One of the changes in the garden is that all of the original corn stalks have produced all they were going to and the stalks began dying like they were supposed to.  I pulled them all up and a few days later planted few new Kandy Korn corn seeds we got from the Feed and Seed in Hammond.  They have all sprouted and some are almost a foot high already.  The seeds were not all planted at the same time which explains the difference in corn stalk height.

The bell pepper plants have been thinned out. Those plants not having any blooms or new bell peppers were pulled up giving more space for the remaining ones to expand.  Each remaining plant has multiple tiny to medium size bell peppers growing!  Six bell peppers were ready to be picked this morning!

These are all of the bell peppers that were blanched and have been frozen today to be stuffed later and enjoyed!. Yes, that is a red bell pepper in the pot.  After it was picked it turned red which is something they do sometimes!

The artichoke plant is still growing but no artichoke yet!

The okra plants are doing really well.  They were thinned out last week like the bell peppers and original tomatoe plants were.  The gardenhad gotten so congested that I couldn’t make it through each row to pick or maintain the vegetables.  Every 2 to 4 days an okra pod is ready to pick on each plant.

There are multiple pods forming at the top of each plant which means we’ll have okra ready to pick for quite a while.

This is an eggplant plant which is one of the plants very congested.  There were not any that should be pulled up but I was able to prune lots of lower leaves which helped.  The lavender flowers may be hard to see on all of the plants but they are all over the plants.  Those flowers are potential eggplants which means their second crop is in the making. One of the several actual eggplants on the bushes.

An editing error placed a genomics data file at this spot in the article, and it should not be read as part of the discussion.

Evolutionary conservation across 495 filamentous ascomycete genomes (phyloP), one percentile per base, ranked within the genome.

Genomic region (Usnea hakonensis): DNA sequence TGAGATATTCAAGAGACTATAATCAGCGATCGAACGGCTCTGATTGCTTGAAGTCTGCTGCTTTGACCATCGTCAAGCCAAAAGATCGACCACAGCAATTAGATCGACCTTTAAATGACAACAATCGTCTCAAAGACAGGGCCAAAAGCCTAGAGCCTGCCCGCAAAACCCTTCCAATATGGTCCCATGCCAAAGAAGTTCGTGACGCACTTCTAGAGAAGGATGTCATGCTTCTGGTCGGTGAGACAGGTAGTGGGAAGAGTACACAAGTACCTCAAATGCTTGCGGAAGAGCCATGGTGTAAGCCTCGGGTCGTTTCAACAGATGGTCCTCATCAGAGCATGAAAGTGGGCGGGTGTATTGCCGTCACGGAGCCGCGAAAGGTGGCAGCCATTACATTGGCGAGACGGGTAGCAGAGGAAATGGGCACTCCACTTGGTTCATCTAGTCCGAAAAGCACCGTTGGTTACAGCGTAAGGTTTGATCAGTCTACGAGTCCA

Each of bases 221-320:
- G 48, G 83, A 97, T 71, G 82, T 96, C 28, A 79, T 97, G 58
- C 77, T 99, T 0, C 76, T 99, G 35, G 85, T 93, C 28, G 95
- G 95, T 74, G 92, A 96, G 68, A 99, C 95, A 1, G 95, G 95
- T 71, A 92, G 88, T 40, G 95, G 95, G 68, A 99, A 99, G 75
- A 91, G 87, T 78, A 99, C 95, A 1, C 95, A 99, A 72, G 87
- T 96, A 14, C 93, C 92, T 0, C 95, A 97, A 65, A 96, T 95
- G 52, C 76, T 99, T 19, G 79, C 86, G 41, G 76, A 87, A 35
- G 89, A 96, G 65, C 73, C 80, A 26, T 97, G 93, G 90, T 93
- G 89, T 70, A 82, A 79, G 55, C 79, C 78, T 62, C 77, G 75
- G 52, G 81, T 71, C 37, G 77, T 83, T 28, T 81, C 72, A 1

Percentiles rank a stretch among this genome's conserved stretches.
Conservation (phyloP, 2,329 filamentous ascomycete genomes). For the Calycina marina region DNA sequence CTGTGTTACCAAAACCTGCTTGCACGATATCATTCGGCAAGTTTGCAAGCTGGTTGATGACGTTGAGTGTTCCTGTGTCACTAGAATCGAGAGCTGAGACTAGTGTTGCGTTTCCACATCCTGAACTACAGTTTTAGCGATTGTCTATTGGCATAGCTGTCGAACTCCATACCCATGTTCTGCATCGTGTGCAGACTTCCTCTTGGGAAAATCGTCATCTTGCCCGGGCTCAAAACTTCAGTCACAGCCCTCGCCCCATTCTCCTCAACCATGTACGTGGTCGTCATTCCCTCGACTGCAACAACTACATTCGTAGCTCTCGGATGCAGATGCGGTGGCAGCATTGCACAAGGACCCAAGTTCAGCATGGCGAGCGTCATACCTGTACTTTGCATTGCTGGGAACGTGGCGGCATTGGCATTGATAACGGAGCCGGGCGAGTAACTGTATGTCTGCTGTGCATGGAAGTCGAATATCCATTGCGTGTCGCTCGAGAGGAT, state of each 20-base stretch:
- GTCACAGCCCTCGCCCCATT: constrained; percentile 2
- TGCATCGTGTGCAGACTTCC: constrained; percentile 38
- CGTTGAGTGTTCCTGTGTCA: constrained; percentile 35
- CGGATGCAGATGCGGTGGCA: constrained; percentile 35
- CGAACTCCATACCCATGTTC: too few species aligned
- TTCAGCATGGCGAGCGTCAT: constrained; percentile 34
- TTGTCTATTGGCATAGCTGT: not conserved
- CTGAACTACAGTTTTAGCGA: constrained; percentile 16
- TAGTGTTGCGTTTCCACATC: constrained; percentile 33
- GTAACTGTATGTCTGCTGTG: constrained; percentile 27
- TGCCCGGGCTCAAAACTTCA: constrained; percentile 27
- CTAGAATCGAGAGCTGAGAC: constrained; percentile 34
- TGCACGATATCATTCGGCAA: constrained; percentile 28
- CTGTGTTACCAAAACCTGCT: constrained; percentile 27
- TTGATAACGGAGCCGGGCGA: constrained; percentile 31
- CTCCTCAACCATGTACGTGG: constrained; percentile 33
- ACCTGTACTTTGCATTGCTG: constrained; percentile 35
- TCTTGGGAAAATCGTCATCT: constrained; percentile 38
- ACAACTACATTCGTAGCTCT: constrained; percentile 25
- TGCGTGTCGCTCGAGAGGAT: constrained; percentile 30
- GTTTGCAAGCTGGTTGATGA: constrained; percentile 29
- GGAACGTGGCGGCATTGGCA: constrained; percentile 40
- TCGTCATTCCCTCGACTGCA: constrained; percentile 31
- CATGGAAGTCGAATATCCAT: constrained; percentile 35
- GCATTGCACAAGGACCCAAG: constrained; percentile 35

All of the sweet potato blooms were cut off and a lot of the vine cut back.  This was done in preparation for the vine to die down. The sweet potatoes are getting ready to be dug up.  The original vine was so thick and tall that it wasn’t allowing the sun to get to the other vegetables growing next to it.  After trimming this back I could see a couple of nice sweet potatoes showing through the soil!!!

This was our harvest this morning. Beautiful tomatoes, cucumbers, okra, bell pepper and some of our yellow onions.  The yellow onions were not as big as they could be but the sprouts out of the ground had fallen over which is supposed to mean they are ready.  They were not ready but they did have the yellow paper like skin on them before I cleaned them. Even though they are small I will chop them up to use in cooking soon!  There are several more yellow onions still planted.

Our fig trees are full of figs but they haven’t started turning brownish purple which means they are ripe.  One is turning a tiny bit and we are hoping for the rest to ripen soon.  A dear friend of ours let us go over to her house where her figs are plentiful and lots were ready to pick.  Thank you, Donna and Chuck, for sharing those little gems of deliciousness with us!

Thanks for following our efforts to grow some vegetables. We’re changing now to the Fall Crop time so this is an ongoing Chauvin Produce Company garden.

Oh, and we had Hurricane Barry come through here as I wrote this.  We are happy that it didn’t turn out to be much of a storm for us.  Other areas including New Orleans flooded.  Homes and vehicles were lost in other parts of Louisiana and in Mississippi but we’re fine. Thanks to those who checked on us!

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06.27.19 Chauvin Produce Update – It is Harvest Time!

Read on to find out what this is about!

The vegetable plants are as big as they need to get and they re all producing.  We are now harvesting daily!

Instead of showing the garden itself, I’ll share some photos of the harvest and a couple of the garden! We’ve been dealing with hungry little insects and bugs and spraying and spraying the plants

Every morning I go out to the garden and harvest whatever is ready.  Maintaining the garden and picking the vegetables have turned out to be difficult because my back gets inflamed within a minute of starting to bend over.  The rows seemed to be well spaced before the vegetable bushes grew to full size.  Now we feel they are too close together which is something we’ll change in future gardens.